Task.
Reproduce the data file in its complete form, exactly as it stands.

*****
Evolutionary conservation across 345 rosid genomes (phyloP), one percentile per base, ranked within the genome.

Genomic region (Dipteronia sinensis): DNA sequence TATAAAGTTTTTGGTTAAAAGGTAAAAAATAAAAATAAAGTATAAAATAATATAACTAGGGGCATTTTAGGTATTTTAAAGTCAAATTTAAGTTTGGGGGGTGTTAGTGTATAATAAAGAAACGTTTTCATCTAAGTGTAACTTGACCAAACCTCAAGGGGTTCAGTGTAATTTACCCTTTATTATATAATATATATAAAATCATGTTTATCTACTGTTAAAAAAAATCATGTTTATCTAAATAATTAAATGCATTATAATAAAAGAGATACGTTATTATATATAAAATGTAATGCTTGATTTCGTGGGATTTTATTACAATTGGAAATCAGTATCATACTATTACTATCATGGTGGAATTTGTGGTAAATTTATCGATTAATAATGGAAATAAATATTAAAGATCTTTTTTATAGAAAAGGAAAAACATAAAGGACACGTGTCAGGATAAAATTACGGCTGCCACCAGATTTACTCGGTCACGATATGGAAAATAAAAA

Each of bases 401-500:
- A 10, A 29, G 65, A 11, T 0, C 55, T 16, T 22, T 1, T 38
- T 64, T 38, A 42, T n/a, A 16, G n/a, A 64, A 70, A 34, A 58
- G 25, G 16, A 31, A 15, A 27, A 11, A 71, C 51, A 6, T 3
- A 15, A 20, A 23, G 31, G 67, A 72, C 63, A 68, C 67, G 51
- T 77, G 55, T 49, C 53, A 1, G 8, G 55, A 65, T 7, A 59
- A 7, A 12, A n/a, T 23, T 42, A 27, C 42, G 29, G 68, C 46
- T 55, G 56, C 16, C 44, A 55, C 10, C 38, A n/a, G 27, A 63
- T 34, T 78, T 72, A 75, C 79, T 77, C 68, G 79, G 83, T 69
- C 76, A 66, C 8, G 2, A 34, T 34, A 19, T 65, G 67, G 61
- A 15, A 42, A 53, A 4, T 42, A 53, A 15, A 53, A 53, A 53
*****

Evolutionary conservation across 345 rosid genomes (phyloP), one percentile per base, ranked within the genome.

Genomic region (Dipteronia sinensis): DNA sequence TATAAAGTTTTTGGTTAAAAGGTAAAAAATAAAAATAAAGTATAAAATAATATAACTAGGGGCATTTTAGGTATTTTAAAGTCAAATTTAAGTTTGGGGGGTGTTAGTGTATAATAAAGAAACGTTTTCATCTAAGTGTAACTTGACCAAACCTCAAGGGGTTCAGTGTAATTTACCCTTTATTATATAATATATATAAAATCATGTTTATCTACTGTTAAAAAAAATCATGTTTATCTAAATAATTAAATGCATTATAATAAAAGAGATACGTTATTATATATAAAATGTAATGCTTGATTTCGTGGGATTTTATTACAATTGGAAATCAGTATCATACTATTACTATCATGGTGGAATTTGTGGTAAATTTATCGATTAATAATGGAAATAAATATTAAAGATCTTTTTTATAGAAAAGGAAAAACATAAAGGACACGTGTCAGGATAAAATTACGGCTGCCACCAGATTTACTCGGTCACGATATGGAAAATAAAAA

Each of bases 401-500:
- A 10, A 29, G 65, A 11, T 0, C 55, T 16, T 22, T 1, T 38
- T 64, T 38, A 42, T n/a, A 16, G n/a, A 64, A 70, A 34, A 58
- G 25, G 16, A 31, A 15, A 27, A 11, A 71, C 51, A 6, T 3
- A 15, A 20, A 23, G 31, G 67, A 72, C 63, A 68, C 67, G 51
- T 77, G 55, T 49, C 53, A 1, G 8, G 55, A 65, T 7, A 59
- A 7, A 12, A n/a, T 23, T 42, A 27, C 42, G 29, G 68, C 46
- T 55, G 56, C 16, C 44, A 55, C 10, C 38, A n/a, G 27, A 63
- T 34, T 78, T 72, A 75, C 79, T 77, C 68, G 79, G 83, T 69
- C 76, A 66, C 8, G 2, A 34, T 34, A 19, T 65, G 67, G 61
- A 15, A 42, A 53, A 4, T 42, A 53, A 15, A 53, A 53, A 53